In 1971, ""Slaughterhouse-Five'' was outlawed in Oakland County, Mich., for its language and its ""degradation of the person of Christ,'' and in 1973 copies of the book were burned by the Drake School Board in South Dakota, a playing-out of Ray Bradbury's fears in ""Fahrenheit 451,'' the temperature at which a book bursts into flame.

Vonnegut, once a public relations man for General Electirc, took a light-hearted look at the world outside as he lazed in the general comfort of postwar America. But by the time ""Bagombo Snuff Box'' was put together he was writing, ""You can't fight progress. The best you can do is ignore it, until it finally takes your livelihood and self-respect away. General Electric itself was made to feel like a buggy whip factory for a time, as Bell Labs and others cornered patents on transistors and their uses, while GE was still shunting electrons this way and that with vaccum tubes ... Too big to fail, though, as I was not, GE recovered sufficiently to lay off thousands and poison the Hudson River with PCBs.'' The short stories in ""Bagombo Snuff Box,'' written from 1949-63, during some of the strongest years for corporate America, are smilingly described by Vonnegut as ""a bunch of Buddhist catnaps.''

Vonnegut, a fourth-generation German-American born in Indianapolis on Nov. 11, 1922, sometimes took delight in the irony of being born on the fourth anniversary of Veterans Day, which ended the First World War. He said he owed his scientific bent to his father, an architect, and his politics to his family's New Leftism, which distrusted all ""granfallons, political or theological.'' After graduation from Shortridge High School in 1940, Vonnegut studied chemistry at Cornell and the Carnegie Institute of Technology before being drated into the Army.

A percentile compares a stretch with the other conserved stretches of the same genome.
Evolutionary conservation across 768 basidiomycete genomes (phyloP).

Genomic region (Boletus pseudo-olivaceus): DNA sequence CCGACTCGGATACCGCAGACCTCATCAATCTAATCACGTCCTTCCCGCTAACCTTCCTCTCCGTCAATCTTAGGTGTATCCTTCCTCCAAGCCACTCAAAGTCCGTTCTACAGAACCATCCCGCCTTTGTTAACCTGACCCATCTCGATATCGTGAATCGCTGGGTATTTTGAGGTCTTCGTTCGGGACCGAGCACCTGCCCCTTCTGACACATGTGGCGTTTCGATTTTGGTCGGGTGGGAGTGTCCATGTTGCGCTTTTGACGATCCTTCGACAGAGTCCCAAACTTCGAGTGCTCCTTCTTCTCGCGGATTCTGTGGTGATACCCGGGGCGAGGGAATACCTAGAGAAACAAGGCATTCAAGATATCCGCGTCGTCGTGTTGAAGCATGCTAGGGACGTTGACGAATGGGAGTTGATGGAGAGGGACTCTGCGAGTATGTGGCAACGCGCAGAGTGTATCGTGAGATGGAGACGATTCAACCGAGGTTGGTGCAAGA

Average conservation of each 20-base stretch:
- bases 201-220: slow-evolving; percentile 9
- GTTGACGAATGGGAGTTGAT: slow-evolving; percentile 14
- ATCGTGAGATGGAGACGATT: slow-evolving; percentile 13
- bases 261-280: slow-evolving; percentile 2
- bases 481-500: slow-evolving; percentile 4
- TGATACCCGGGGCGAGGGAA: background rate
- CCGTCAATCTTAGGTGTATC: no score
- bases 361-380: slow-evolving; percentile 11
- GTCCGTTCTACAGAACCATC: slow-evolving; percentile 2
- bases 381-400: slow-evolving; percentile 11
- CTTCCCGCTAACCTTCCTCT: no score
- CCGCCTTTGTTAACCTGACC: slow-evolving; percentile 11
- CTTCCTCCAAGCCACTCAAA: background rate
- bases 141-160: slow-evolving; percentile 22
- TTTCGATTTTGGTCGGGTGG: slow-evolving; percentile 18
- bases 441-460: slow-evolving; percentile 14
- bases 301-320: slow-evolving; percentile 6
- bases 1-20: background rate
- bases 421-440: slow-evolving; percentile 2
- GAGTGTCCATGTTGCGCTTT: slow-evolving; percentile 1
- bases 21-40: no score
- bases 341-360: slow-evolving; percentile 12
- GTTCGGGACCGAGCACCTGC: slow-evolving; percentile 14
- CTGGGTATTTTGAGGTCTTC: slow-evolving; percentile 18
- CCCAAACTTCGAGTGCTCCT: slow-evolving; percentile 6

Captured at the Bulge, he wound up in Dresden during the firebombing, which killed 135,000 civilians -- more than Hiroshima and Nagasaki combined -- a firebombing carried out, according to some historians, as a naked demonstration of Allied air power to Russians moving toward Berlin. When he came out of the Dresden bomb shelter, Vonnegut wrote, ""Everything was gone but the cellars where 135,000 Hansels and Gretels had been baked like gingerbread men. So we were put to work as corpse miners, breaking into shelters, bringing bodies out.''

On Sept. 1, 1945, Vonnegut married a childhood sweetheart, Jane Marie Cox, and the couple had three children, Mark, Edith and Nanette. The family also included three adopted nephews, the children of Vonnegut's deceased sister.

After the war Vonnegut studied anthropology at the University of Chicago, worked as a police reporter for the city news bureau, then became a PR man for GE in Schenectady, N.Y., a job he quit in 1950 to turn to full-time freelance writing that included short stories for magazines like Galaxy, Fantasy, Collier's, Cosmopolitan, Saturday Evening Post.

The stories inspired ""Player Piano,'' ""The Sirens of Titan'' (1959) and ""Mother Night'' (1961). After ""Cat's Cradle'' in 1963 came ""Slaughterhouse-Five,'' leading New York Times' critic C.D.B. Bryan to compare Vonnegut to a mix of H.G. Wells and Mark Twain, saying the two messages he found in Vonnegut were ""Be kind'' and ""God doesn't care whether you are or not.''